I have been majorly busy at work and I've had a cousin from Alaska visiting. I hadn't seen him since I was 7 years old when my sister and I lived with his family for almost a year while my mother was suffering and dying from breast cancer. We remember the boys with a few memories we each have and so it was truly delightful to have him here. He travels the United States in his motor home and enjoys his life in that regard, meeting new people and seeing new places.
I'm still reading and studying on the Covenants and hope to have something written soon. It is difficult to put thoughts and convictions down on paper in an understandable way sometimes, takes a lot of thought and meditation.
When I opened my e-sword this morning to look up a scripture the following was my daily devotional from Bob Hoekstra, which I so appreciated, so I'm copying it here.
Growing in the Grace of God
But grow in the grace and knowledge of our Lord and Savior Jesus Christ. (2Pe_3:18)
Let's reflect upon some of the heavenly territory we have explored thus far. Grace is for spiritual growth and progress in the Lord. It is not intended only for birthing and starting out with the Lord. "But grow in the grace . . . of our Lord and Savior Jesus Christ." Growth in Christ is to be produced by God's grace at work in us.
Often, God's people are apprehensive about an emphasis upon His grace. We become concerned that irresponsibility, ungodliness, laziness, or indulgence will result. We can rest assured on the promises and purposes of God that true grace does not produce such consequences. Such effects are produced by the flesh of man, either by licentiousness or by legalism.
Licentiousness hopes to turn grace into a means by which sinful indulgence is acceptable. "For certain men have crept in unnoticed, who long ago were marked out for this condemnation, ungodly men, who turn the grace of our God into licentiousness" (Jud_1:4). Legalism aspires to add religious performance to grace, thereby appealing to the self-righteous hopes of man. "Are you so foolish? Having begun in the Spirit, are you now being made perfect by the flesh?" (Gal_3:2-3).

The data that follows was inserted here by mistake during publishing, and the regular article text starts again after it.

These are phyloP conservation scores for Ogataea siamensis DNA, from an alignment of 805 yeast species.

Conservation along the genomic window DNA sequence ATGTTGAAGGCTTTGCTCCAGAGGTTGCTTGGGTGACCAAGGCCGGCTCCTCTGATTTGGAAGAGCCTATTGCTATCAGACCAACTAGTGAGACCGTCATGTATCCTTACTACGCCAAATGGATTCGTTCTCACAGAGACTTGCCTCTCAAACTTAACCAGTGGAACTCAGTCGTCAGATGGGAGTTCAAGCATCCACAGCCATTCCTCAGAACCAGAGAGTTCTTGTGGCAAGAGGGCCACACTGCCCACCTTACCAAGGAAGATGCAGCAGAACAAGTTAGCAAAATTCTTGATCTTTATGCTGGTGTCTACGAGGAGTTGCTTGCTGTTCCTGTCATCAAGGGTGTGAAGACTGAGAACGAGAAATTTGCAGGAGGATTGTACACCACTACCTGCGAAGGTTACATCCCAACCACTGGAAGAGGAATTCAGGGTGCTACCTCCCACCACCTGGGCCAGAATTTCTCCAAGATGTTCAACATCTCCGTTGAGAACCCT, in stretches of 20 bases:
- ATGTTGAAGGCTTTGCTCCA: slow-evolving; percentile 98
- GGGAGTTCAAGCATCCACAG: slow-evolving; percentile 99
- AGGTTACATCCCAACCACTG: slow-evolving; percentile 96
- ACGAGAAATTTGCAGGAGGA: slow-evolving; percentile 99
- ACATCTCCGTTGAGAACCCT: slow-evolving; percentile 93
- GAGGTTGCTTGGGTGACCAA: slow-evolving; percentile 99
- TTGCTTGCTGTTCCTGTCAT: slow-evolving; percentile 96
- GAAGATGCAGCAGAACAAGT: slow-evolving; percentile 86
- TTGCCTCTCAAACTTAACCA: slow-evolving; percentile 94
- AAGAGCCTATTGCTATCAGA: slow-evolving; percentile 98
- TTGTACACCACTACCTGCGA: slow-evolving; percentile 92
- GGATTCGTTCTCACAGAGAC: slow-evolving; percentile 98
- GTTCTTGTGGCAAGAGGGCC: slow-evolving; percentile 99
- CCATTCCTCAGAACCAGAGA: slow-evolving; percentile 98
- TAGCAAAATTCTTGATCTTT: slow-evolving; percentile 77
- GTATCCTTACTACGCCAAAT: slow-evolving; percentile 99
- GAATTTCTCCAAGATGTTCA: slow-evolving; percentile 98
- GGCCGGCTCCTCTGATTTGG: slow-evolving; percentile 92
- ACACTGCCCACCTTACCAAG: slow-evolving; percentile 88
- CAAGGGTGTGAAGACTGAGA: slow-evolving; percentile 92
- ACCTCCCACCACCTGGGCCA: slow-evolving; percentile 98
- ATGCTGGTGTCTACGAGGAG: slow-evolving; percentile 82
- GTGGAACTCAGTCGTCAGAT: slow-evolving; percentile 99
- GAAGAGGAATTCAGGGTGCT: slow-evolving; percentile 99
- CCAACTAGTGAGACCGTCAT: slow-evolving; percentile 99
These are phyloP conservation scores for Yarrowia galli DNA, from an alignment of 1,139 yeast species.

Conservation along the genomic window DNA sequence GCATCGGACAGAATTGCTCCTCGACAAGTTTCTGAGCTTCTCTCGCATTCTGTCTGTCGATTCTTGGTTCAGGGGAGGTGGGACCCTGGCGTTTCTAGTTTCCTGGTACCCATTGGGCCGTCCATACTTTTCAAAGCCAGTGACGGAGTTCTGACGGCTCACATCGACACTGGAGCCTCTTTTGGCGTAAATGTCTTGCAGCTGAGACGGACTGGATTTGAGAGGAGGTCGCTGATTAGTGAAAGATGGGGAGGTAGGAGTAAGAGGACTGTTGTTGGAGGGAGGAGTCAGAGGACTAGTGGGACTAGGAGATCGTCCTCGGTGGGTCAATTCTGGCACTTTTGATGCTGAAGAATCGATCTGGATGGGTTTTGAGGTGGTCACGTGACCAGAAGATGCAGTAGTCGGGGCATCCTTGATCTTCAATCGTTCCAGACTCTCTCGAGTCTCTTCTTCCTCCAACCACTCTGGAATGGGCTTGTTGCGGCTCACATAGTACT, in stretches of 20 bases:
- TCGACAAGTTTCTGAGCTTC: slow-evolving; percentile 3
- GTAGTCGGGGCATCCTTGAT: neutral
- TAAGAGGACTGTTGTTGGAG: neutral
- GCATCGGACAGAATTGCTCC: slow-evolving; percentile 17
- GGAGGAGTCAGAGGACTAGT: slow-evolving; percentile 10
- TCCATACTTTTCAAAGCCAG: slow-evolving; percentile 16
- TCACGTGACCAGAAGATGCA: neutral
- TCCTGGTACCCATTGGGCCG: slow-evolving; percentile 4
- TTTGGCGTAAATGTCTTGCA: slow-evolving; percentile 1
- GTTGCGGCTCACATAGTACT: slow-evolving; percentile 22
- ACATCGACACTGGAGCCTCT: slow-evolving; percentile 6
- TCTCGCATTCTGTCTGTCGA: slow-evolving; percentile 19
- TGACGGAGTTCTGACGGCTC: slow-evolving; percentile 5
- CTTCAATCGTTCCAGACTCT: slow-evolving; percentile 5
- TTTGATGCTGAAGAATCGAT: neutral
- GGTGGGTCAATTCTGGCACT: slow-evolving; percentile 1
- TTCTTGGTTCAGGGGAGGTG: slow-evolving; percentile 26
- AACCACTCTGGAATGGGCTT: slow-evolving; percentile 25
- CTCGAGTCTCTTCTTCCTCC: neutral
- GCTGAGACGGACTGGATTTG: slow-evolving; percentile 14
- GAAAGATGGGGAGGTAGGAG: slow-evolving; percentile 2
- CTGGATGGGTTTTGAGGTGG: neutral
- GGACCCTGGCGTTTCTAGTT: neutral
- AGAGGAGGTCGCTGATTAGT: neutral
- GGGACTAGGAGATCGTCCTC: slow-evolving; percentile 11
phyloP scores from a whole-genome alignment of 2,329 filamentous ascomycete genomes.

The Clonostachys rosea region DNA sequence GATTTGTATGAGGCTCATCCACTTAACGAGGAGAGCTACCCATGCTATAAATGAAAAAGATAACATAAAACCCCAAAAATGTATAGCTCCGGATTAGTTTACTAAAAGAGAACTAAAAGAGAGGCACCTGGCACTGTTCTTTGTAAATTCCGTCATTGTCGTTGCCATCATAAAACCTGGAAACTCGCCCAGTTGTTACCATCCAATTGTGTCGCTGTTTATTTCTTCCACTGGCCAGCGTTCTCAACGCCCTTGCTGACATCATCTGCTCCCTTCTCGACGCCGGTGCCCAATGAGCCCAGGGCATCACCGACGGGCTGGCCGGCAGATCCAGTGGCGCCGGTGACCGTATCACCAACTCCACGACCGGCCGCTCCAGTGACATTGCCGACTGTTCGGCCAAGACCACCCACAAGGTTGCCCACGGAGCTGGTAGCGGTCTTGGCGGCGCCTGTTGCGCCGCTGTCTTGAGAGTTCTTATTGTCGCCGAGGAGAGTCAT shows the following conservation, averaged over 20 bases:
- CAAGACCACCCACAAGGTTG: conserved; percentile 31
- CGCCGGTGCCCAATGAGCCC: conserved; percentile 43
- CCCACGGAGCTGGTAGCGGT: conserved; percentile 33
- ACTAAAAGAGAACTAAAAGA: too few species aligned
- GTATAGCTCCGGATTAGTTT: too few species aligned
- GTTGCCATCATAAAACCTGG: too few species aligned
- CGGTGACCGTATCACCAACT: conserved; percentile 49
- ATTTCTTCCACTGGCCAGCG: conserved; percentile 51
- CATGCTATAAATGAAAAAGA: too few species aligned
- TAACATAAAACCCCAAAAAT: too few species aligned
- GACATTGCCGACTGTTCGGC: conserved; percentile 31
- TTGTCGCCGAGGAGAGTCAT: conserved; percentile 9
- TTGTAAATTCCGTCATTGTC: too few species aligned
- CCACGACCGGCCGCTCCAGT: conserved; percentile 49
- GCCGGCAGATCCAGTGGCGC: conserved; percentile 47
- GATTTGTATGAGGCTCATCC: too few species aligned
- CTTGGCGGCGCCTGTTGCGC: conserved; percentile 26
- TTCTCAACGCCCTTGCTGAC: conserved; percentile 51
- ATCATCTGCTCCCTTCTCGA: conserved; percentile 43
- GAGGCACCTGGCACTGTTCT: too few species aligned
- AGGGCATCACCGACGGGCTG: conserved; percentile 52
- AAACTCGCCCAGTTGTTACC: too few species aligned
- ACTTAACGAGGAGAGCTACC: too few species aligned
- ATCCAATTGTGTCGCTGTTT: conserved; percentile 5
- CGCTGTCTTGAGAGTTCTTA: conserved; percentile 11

When a person truly lives by the grace of God, righteousness results, not ungodliness. When a person increasingly learns to draw upon the grace of God for daily living, Christlikeness develops, not worldliness. When grace becomes more and more the resource for life, sin diminishes; it does not increase. "For sin shall not have dominion over you: for you are not under law but under grace" (Rom_6:14).
The temptation is to rely upon the law of God in order to generate godliness. The demand of the law to be holy, loving, and perfect becomes a false security to our flesh. We think that by hearing, repeating, or depending upon this demand, we can thereby accomplish it. Let us not forget that "the law made nothing perfect; on the other hand, there is the bringing in of a better hope" (Heb_7:18-19). God's grace is the "better hope" that does not fail to bring forth what God desires.
The Lord has ordained for us a life-long involvement with His grace. He wants to work "grace for [upon] grace" (Joh_1:16) for the rest of our days. This is the "new and living way" (Heb_10:20).
Grace to you!